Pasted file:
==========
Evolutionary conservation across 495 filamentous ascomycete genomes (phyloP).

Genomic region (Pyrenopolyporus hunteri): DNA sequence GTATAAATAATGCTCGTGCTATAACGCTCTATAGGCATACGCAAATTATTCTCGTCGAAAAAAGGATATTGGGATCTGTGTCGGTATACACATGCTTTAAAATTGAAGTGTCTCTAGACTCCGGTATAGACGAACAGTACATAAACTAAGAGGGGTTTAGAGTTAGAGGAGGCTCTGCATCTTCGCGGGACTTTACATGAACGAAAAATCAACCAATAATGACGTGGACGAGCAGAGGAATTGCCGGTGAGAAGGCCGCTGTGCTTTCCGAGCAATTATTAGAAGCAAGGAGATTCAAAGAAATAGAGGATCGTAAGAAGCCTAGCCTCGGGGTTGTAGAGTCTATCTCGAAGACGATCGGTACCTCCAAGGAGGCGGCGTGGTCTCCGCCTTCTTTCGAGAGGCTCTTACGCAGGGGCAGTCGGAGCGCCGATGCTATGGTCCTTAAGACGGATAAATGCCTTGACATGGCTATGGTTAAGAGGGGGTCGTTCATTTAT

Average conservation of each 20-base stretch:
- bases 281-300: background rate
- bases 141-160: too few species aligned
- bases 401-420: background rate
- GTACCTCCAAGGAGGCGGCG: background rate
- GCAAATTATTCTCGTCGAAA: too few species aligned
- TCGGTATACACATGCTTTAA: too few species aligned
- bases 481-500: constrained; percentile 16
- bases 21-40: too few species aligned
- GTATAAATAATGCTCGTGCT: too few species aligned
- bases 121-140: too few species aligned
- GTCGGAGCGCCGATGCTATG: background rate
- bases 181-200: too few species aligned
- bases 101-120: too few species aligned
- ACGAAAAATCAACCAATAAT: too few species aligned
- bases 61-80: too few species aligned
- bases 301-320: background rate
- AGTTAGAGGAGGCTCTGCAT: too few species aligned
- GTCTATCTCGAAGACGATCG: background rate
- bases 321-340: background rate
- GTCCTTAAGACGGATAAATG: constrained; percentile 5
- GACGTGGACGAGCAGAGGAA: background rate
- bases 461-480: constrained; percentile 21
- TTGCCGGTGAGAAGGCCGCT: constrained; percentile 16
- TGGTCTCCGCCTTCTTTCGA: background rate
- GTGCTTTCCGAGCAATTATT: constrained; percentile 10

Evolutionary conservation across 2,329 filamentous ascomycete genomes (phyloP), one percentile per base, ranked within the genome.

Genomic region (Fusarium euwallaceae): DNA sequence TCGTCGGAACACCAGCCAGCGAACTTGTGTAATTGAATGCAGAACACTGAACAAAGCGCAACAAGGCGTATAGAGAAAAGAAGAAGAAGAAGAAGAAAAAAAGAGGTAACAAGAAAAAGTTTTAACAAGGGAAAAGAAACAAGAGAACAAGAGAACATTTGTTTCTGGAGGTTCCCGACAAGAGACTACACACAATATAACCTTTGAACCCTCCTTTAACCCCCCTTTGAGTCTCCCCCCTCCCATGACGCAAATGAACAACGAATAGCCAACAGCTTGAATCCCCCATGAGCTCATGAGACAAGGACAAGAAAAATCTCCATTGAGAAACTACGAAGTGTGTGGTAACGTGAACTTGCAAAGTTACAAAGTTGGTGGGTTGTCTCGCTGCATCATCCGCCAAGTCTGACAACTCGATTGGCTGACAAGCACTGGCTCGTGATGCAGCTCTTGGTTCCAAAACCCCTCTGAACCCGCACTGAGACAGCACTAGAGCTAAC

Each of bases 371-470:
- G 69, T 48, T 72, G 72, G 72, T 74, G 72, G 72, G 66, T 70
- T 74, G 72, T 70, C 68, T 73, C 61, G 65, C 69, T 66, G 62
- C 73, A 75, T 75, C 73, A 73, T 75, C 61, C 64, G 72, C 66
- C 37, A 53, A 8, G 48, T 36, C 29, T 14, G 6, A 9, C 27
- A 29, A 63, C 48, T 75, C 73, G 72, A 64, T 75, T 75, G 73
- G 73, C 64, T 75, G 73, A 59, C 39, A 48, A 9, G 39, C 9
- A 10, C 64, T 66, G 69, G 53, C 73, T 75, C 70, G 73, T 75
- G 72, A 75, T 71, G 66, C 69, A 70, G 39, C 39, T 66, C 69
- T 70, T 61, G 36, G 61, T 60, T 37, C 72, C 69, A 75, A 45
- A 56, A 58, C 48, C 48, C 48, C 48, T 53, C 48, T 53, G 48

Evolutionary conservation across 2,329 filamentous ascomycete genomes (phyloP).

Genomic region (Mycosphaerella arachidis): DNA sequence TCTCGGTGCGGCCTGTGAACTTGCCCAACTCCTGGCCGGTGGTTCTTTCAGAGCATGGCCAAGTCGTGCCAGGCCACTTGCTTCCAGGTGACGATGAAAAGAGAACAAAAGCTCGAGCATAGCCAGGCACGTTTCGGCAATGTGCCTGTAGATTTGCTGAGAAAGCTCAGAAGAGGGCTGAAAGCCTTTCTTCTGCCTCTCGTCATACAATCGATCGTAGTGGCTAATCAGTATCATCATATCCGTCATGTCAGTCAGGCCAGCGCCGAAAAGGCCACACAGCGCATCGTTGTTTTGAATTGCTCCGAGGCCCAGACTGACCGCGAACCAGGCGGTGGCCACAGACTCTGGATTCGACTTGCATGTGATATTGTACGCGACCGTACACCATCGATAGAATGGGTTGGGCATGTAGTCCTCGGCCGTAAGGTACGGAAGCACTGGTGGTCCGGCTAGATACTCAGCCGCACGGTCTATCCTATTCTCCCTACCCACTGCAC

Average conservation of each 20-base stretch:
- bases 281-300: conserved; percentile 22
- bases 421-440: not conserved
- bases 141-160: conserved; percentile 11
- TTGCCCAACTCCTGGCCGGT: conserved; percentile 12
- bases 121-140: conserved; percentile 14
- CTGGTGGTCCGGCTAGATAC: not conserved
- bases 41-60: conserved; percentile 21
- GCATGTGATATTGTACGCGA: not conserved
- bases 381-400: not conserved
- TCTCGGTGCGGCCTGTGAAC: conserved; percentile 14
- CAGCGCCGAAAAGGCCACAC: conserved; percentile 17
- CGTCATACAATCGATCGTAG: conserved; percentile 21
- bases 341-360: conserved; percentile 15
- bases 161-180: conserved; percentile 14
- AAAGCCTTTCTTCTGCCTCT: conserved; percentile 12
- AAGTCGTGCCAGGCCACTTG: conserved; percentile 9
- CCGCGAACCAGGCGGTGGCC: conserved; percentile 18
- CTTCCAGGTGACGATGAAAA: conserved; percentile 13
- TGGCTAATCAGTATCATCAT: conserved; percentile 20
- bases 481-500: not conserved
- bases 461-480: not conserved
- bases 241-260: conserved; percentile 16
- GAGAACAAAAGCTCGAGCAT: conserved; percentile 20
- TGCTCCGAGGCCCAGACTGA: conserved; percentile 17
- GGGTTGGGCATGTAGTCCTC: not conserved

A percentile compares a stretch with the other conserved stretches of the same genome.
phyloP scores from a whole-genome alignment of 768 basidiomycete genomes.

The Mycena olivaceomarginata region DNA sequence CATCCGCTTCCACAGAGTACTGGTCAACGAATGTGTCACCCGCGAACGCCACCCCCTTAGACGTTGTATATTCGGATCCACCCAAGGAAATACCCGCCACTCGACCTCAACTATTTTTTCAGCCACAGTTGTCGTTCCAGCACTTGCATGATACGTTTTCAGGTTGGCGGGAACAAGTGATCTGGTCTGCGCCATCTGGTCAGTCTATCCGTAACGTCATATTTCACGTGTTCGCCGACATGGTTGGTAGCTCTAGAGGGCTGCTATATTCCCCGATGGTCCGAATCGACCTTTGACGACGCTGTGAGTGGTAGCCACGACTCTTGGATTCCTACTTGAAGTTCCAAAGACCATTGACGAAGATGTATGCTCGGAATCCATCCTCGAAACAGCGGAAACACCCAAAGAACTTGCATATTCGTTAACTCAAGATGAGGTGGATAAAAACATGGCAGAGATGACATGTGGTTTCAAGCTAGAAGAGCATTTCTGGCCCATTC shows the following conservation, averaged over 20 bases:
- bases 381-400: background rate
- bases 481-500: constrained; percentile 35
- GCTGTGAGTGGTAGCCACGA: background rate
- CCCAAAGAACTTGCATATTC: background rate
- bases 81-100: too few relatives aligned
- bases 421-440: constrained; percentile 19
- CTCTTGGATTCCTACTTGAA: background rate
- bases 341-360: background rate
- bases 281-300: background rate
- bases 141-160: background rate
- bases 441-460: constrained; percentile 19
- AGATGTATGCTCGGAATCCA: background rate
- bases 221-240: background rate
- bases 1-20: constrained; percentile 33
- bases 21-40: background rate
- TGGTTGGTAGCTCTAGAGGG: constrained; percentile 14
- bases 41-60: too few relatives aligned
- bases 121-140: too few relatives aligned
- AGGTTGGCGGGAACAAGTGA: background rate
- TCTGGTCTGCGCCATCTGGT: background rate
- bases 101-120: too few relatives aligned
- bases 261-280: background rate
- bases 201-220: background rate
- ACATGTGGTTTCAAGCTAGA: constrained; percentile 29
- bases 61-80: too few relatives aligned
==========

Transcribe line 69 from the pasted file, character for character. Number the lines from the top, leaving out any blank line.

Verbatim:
- GGGTTGGGCATGTAGTCCTC: not conserved